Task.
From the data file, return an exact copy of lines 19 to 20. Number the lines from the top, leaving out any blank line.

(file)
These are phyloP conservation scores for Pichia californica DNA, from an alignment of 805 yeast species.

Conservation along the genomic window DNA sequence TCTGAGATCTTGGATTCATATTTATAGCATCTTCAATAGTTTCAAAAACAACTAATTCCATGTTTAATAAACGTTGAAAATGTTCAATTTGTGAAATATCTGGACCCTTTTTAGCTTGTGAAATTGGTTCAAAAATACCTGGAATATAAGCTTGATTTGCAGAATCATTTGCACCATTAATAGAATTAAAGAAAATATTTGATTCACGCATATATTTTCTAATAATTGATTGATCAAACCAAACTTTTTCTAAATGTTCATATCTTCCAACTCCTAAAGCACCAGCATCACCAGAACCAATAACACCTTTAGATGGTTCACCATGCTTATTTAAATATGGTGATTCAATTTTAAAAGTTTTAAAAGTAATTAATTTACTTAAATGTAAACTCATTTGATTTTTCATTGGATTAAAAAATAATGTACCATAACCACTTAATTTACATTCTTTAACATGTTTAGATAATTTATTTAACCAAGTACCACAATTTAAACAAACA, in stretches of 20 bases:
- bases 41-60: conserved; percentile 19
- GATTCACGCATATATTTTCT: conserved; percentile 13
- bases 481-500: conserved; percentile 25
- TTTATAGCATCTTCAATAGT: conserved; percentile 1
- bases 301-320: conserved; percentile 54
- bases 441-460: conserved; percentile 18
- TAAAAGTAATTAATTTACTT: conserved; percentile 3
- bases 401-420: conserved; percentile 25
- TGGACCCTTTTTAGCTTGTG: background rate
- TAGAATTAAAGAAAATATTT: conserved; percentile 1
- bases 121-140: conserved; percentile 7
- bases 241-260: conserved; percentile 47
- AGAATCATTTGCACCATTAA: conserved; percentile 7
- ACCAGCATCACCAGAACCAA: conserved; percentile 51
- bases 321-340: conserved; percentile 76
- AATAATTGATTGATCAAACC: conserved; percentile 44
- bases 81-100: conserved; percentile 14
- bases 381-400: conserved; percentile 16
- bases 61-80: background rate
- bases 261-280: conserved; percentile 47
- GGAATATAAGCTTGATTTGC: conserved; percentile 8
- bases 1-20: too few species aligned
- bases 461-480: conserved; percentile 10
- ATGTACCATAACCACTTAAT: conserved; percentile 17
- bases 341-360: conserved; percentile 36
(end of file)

- bases 81-100: conserved; percentile 14
- bases 381-400: conserved; percentile 16